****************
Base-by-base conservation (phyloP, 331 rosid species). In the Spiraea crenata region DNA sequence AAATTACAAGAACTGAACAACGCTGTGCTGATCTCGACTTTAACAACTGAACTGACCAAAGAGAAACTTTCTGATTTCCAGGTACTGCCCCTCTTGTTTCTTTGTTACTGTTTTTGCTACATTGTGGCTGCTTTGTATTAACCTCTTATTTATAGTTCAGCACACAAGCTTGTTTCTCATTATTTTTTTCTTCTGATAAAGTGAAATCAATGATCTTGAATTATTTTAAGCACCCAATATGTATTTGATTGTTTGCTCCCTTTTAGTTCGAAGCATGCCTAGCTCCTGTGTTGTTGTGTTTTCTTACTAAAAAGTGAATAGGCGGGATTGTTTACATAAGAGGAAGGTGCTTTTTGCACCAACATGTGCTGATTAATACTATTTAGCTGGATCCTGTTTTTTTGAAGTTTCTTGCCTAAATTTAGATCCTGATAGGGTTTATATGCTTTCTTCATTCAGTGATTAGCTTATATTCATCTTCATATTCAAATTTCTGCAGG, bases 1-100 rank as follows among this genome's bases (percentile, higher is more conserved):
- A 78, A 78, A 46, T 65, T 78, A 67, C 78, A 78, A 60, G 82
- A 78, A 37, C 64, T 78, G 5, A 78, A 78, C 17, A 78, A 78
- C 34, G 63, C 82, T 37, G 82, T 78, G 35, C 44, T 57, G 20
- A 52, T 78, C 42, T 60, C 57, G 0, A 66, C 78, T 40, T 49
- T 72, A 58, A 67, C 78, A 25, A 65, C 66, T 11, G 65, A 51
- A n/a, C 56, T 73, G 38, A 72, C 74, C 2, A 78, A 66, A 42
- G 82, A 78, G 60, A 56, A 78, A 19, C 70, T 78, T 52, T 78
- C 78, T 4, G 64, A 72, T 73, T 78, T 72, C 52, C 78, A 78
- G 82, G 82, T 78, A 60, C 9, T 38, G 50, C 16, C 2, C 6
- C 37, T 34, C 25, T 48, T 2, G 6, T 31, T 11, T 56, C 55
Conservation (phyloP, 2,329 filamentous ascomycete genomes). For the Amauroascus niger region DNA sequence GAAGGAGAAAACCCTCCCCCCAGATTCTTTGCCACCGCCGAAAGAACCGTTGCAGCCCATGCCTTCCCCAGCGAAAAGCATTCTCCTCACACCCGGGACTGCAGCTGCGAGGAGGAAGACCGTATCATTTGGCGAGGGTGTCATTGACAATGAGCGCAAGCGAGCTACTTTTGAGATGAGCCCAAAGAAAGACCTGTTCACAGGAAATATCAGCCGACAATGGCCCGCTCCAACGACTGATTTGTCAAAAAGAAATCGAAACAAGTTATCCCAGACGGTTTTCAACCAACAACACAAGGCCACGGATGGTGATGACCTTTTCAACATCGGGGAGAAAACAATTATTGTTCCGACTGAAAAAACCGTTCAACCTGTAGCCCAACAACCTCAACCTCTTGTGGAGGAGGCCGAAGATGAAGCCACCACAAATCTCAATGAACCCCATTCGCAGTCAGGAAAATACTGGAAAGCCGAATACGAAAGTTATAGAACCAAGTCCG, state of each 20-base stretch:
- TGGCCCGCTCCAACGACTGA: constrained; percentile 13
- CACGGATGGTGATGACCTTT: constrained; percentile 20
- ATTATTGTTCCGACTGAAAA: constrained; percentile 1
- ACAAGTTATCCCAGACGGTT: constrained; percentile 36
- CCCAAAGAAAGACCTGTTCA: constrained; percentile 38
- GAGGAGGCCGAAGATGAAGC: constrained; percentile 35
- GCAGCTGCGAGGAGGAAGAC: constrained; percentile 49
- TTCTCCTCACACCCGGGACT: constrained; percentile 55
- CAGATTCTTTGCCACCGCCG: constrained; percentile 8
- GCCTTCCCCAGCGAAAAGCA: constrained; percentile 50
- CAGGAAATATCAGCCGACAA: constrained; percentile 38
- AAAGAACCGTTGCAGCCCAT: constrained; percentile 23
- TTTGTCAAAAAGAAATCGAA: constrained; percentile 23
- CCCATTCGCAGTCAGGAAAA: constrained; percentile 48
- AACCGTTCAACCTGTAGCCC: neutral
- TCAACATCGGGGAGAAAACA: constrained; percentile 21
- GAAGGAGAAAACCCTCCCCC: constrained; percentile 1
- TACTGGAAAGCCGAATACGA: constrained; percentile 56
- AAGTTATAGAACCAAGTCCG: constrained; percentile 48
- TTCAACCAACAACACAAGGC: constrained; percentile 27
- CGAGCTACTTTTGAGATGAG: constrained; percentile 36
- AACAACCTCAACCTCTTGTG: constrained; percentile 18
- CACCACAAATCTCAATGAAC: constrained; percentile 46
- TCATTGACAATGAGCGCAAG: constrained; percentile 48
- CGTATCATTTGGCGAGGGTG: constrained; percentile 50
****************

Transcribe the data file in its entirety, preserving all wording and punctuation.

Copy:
Base-by-base conservation (phyloP, 331 rosid species). In the Spiraea crenata region DNA sequence AAATTACAAGAACTGAACAACGCTGTGCTGATCTCGACTTTAACAACTGAACTGACCAAAGAGAAACTTTCTGATTTCCAGGTACTGCCCCTCTTGTTTCTTTGTTACTGTTTTTGCTACATTGTGGCTGCTTTGTATTAACCTCTTATTTATAGTTCAGCACACAAGCTTGTTTCTCATTATTTTTTTCTTCTGATAAAGTGAAATCAATGATCTTGAATTATTTTAAGCACCCAATATGTATTTGATTGTTTGCTCCCTTTTAGTTCGAAGCATGCCTAGCTCCTGTGTTGTTGTGTTTTCTTACTAAAAAGTGAATAGGCGGGATTGTTTACATAAGAGGAAGGTGCTTTTTGCACCAACATGTGCTGATTAATACTATTTAGCTGGATCCTGTTTTTTTGAAGTTTCTTGCCTAAATTTAGATCCTGATAGGGTTTATATGCTTTCTTCATTCAGTGATTAGCTTATATTCATCTTCATATTCAAATTTCTGCAGG, bases 1-100 rank as follows among this genome's bases (percentile, higher is more conserved):
- A 78, A 78, A 46, T 65, T 78, A 67, C 78, A 78, A 60, G 82
- A 78, A 37, C 64, T 78, G 5, A 78, A 78, C 17, A 78, A 78
- C 34, G 63, C 82, T 37, G 82, T 78, G 35, C 44, T 57, G 20
- A 52, T 78, C 42, T 60, C 57, G 0, A 66, C 78, T 40, T 49
- T 72, A 58, A 67, C 78, A 25, A 65, C 66, T 11, G 65, A 51
- A n/a, C 56, T 73, G 38, A 72, C 74, C 2, A 78, A 66, A 42
- G 82, A 78, G 60, A 56, A 78, A 19, C 70, T 78, T 52, T 78
- C 78, T 4, G 64, A 72, T 73, T 78, T 72, C 52, C 78, A 78
- G 82, G 82, T 78, A 60, C 9, T 38, G 50, C 16, C 2, C 6
- C 37, T 34, C 25, T 48, T 2, G 6, T 31, T 11, T 56, C 55
Conservation (phyloP, 2,329 filamentous ascomycete genomes). For the Amauroascus niger region DNA sequence GAAGGAGAAAACCCTCCCCCCAGATTCTTTGCCACCGCCGAAAGAACCGTTGCAGCCCATGCCTTCCCCAGCGAAAAGCATTCTCCTCACACCCGGGACTGCAGCTGCGAGGAGGAAGACCGTATCATTTGGCGAGGGTGTCATTGACAATGAGCGCAAGCGAGCTACTTTTGAGATGAGCCCAAAGAAAGACCTGTTCACAGGAAATATCAGCCGACAATGGCCCGCTCCAACGACTGATTTGTCAAAAAGAAATCGAAACAAGTTATCCCAGACGGTTTTCAACCAACAACACAAGGCCACGGATGGTGATGACCTTTTCAACATCGGGGAGAAAACAATTATTGTTCCGACTGAAAAAACCGTTCAACCTGTAGCCCAACAACCTCAACCTCTTGTGGAGGAGGCCGAAGATGAAGCCACCACAAATCTCAATGAACCCCATTCGCAGTCAGGAAAATACTGGAAAGCCGAATACGAAAGTTATAGAACCAAGTCCG, state of each 20-base stretch:
- TGGCCCGCTCCAACGACTGA: constrained; percentile 13
- CACGGATGGTGATGACCTTT: constrained; percentile 20
- ATTATTGTTCCGACTGAAAA: constrained; percentile 1
- ACAAGTTATCCCAGACGGTT: constrained; percentile 36
- CCCAAAGAAAGACCTGTTCA: constrained; percentile 38
- GAGGAGGCCGAAGATGAAGC: constrained; percentile 35
- GCAGCTGCGAGGAGGAAGAC: constrained; percentile 49
- TTCTCCTCACACCCGGGACT: constrained; percentile 55
- CAGATTCTTTGCCACCGCCG: constrained; percentile 8
- GCCTTCCCCAGCGAAAAGCA: constrained; percentile 50
- CAGGAAATATCAGCCGACAA: constrained; percentile 38
- AAAGAACCGTTGCAGCCCAT: constrained; percentile 23
- TTTGTCAAAAAGAAATCGAA: constrained; percentile 23
- CCCATTCGCAGTCAGGAAAA: constrained; percentile 48
- AACCGTTCAACCTGTAGCCC: neutral
- TCAACATCGGGGAGAAAACA: constrained; percentile 21
- GAAGGAGAAAACCCTCCCCC: constrained; percentile 1
- TACTGGAAAGCCGAATACGA: constrained; percentile 56
- AAGTTATAGAACCAAGTCCG: constrained; percentile 48
- TTCAACCAACAACACAAGGC: constrained; percentile 27
- CGAGCTACTTTTGAGATGAG: constrained; percentile 36
- AACAACCTCAACCTCTTGTG: constrained; percentile 18
- CACCACAAATCTCAATGAAC: constrained; percentile 46
- TCATTGACAATGAGCGCAAG: constrained; percentile 48
- CGTATCATTTGGCGAGGGTG: constrained; percentile 50